Friday, June 28, 2019

Indie art "in the wild" -- Lili Chin licensed art

Had to kill 20 minutes between errands, so I walked over to a local "Home Goods" store. Browsing there, I spotted licensed art by the amazing Lili Chin. Check out these cozy blankets — each with a nice big branded label giving her credit. Lili’s Doggie Drawings brand continues to grow.

So much of indie art life today is about branding... educating fans... and fighting unauthorized commercial use by others of artist-owned Intellectual Property (IP).

Lili has successfully fought back from art theft cases large and small. Several of these battles have been discussed here on the blog.

She also posts free, educational info graphics on artists rights
and on pet behavior issues.

 I especially love her "Hello Offleash Dogs" booklet about space etiquette.

Artists rights...and animal behavior education.. are subjects Lili Chin is passionate and knowledgeable about. Her info graphics are made in consultation with experts in these fields.

Best of all.. Lili continues to thrive, create.. and license her art for legit use by suppliers.

It's always exciting to see indie art "in the wild" ... especially when you know it's licensed by the artist to that vendor.

Artists deserve credit and compensation. Buy direct from artists to purchase with confidence. Be wary of anonymous content sites like Tee Spring, and other third party sellers that sell on big platforms (Amazon etc). These sites are notorious for stealing art to make merch -- robbing customers and creators. If an artist has a legit site on Red Bubble, Etsy etc., you should find a link from their own website or social media center.

Lili's website has lots of cool merch you can buy direct from her:

Thursday, June 20, 2019

"Into the Spider-Verse" artists discuss vital role of books and research in interview on Bancroft Bros podcast

Stuart Ng Books is a long time sponsor of the Bancroft Bros podcast. Tom and Tony Bancroft are former Disney pros who have had long careers in art and animation. Each episode of their lively podcast is brimming with tips on making it in animation. Scan the episode summaries to see interviews with leading artists. Check out the "Hash it Out" segments to hear the Bros. share opinions on current topics and art-life advice.

In this June 14, 2019 episode, Tony talks with two creative forces behind the recent smash success "Spiderman: Into the Spider-Verse." The interview with Shiyoon Kim and Jihyun Park takes you behind the scenes into this fresh and exciting film. Plus, Tony gets these artists talking about what they are working on now and what inspires them in their art.

The most important point they repeat several times throughout the interview is the value of research. Not just knowing the current tends. You need to dig deep into the past. Learning how previous masters worked -- and who influenced the icons of illustration and animation -- are the best places to get inspired today.

At 12 mins into this episode you can learn about an abandoned Disney project based on the work of Ronald Searle. Even better, you can learn how a version of the look conceived for the Searle-inspired film was used in the end credits of a recent Disney hit.

At 49 mins into the episode Tony, Shiyoon and Jihyun discuss their love for the Famous Artists School art instruction courses. These correspondence school courses, published in the 1940s and 50s, are now vital reference material highly prized by leading artists today. Listen to learn how Stuart Ng Books is connected to this discussion... and best of all.. learn about the even rarer Famous Artist Advanced Courses. Plus there is a nice shout out to the SNB store, and all the fantastic Japanese food in Torrance. (Torrance is the home to national headquarters for Honda, and was the national HQ for Toyota as well for many years... which helped launch a thriving community of Japanese and Asian shops, restaurants and cultural events in and around Torrance)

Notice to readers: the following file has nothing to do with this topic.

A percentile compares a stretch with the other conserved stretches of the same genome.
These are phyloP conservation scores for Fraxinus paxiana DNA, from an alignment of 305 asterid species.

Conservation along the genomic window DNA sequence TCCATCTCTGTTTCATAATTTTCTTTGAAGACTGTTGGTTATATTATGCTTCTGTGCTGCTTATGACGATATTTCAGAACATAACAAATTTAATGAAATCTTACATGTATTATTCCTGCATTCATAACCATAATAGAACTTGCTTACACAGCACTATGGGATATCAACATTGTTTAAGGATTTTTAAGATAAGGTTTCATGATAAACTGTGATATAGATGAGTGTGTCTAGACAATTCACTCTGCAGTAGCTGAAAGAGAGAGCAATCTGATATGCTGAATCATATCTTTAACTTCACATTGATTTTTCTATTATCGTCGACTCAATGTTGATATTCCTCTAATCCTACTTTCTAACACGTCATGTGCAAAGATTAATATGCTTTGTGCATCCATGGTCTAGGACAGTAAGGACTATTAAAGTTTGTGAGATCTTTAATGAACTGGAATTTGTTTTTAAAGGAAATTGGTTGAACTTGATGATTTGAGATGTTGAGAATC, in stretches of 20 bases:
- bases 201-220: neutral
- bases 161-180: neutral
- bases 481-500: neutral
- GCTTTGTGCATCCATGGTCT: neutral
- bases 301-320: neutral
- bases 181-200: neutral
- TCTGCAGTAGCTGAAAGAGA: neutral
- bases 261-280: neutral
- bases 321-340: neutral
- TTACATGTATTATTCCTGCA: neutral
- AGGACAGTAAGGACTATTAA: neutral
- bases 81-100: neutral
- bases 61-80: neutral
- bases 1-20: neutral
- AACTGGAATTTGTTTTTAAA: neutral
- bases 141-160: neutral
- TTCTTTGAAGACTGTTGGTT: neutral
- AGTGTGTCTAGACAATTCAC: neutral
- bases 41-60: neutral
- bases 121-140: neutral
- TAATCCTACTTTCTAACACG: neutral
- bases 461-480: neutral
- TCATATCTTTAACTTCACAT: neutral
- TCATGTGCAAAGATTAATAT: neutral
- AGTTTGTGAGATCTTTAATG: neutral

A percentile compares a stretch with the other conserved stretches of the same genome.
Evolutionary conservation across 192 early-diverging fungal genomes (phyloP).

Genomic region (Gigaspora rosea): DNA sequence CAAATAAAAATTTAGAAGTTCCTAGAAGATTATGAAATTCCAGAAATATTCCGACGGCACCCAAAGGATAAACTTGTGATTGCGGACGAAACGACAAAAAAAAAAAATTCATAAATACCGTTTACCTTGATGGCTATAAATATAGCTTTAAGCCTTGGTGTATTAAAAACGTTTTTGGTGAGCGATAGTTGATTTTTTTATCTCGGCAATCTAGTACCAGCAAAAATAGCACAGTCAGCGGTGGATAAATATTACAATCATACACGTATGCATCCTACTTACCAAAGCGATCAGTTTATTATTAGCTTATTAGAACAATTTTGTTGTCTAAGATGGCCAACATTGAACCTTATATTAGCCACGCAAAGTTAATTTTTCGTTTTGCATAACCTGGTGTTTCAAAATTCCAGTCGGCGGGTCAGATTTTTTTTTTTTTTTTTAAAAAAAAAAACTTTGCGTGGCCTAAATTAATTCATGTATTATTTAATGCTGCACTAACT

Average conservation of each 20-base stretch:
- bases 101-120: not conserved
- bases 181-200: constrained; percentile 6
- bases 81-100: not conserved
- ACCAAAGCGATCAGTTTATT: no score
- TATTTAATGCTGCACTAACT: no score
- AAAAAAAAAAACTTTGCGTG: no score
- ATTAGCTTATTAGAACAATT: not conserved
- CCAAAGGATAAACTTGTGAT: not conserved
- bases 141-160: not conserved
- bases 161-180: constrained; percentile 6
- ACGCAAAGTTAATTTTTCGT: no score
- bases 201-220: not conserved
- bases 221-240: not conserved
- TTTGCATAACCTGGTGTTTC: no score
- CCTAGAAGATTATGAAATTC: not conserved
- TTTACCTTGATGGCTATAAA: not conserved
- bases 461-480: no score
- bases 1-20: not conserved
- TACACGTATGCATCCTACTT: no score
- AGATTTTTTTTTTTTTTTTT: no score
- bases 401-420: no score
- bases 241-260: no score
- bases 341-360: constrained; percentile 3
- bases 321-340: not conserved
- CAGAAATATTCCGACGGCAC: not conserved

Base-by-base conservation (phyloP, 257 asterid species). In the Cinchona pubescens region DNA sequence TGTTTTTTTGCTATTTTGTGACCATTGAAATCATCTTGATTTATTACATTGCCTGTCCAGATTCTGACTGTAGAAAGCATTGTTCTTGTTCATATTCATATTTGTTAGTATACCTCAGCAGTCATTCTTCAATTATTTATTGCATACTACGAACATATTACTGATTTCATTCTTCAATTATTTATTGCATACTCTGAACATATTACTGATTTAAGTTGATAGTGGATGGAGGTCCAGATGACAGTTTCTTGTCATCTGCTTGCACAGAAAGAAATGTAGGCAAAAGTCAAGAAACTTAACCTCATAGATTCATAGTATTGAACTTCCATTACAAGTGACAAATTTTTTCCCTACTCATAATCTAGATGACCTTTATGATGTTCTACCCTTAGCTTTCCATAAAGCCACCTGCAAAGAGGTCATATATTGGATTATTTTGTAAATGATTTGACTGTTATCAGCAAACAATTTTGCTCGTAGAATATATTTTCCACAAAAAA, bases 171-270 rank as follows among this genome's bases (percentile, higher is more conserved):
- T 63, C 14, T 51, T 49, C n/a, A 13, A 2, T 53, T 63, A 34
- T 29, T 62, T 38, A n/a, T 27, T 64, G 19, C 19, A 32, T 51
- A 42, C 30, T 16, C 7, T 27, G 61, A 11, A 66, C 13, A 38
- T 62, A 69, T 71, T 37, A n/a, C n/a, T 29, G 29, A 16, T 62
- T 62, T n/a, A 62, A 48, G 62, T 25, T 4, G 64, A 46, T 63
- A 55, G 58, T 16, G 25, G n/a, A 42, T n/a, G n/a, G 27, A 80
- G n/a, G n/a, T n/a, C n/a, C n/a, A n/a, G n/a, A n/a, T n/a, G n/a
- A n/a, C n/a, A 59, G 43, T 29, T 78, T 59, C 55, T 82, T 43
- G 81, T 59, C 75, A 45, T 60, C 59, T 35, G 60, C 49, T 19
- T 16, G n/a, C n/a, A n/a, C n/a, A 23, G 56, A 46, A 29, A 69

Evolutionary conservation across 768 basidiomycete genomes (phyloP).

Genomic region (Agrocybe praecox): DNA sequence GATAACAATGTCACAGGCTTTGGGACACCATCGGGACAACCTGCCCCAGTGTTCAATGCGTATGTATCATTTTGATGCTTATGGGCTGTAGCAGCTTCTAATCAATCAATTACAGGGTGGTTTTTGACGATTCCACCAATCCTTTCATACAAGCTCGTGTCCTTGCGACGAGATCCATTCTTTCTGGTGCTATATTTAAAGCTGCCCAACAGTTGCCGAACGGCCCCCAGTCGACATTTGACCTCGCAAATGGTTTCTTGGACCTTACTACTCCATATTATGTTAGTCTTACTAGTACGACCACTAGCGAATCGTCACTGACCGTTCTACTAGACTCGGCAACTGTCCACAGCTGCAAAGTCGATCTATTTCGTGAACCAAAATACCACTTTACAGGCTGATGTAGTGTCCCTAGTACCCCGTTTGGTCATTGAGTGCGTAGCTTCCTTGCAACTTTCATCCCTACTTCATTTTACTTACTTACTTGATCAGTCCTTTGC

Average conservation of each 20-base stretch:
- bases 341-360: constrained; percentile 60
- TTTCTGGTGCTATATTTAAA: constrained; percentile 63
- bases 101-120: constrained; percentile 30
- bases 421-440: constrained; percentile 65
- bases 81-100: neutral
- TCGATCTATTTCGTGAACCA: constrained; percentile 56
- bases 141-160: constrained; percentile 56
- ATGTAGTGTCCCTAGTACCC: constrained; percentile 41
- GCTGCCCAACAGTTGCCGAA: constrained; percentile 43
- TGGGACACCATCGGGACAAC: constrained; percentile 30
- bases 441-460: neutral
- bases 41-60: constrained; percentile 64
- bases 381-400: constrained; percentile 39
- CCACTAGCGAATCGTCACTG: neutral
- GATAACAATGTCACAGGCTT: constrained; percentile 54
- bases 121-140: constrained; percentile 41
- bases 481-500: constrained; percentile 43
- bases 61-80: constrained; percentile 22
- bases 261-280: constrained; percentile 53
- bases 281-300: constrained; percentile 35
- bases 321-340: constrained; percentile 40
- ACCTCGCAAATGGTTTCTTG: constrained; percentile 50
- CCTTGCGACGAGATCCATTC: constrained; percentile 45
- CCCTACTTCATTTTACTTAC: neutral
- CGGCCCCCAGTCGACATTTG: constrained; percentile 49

You can find more info on the Famous Artists Advanced Courses at this link from the Stuart Ng Books website. On the website link you will be able to hold your cursor over the image of this title page pictured below to enlarge it for better viewing:

The SNB website also lists several individual titles of the Famous Artists School Advanced courses.

Here's a link for the June 14th Bancroft Bros podcast episode
and a description from the Bancroft Bros podcast website

Animation Podcast #123 – Designing Spiderman: Into the Spider-verse with Shiyoon Kim and Jihyun Park

In this episode, Tony goes it alone while in Italy for ETNA Comic Con with special guests Shiyoon Kim and Jihyun Park. This man and wife team literally helped design Sony’s Spiderman: Into the Spider-verse. Shiyoon as the lead character designer and Jihyun as storyboard artist. Besides Spidey action, hear how young love budded in college, how Shiyoon proposed and how they had a baby while Spider working! This is like an Anime romance! Bam, Bap, Pow! Let’s listen now!

Tuesday, June 11, 2019

Day 1 of 7 Days of Books I Loved -- Go Dog Go

Day 1

I was challenged on social media to spend 7 days posting covers of books that I loved. It was such a pleasure looking back on the authors and artists who made me love reading. Writing 7 posts about the books quickly expanded into multiple examples and categories. I've expanded the posts for the blog. All 7 are here individually. There is also a compilation post with all 7 days text and photos in a single link. Enjoy!

One of the first books I remember reading and re-reading and still going back to long after I'd moved past this reading level. I enjoyed the humor and the illustrations so much. And of course, all the dogs.

Day 2 of 7 Days of Books I Loved -- Lassie and Her Day in the Sun

Day 2
Little Golden Book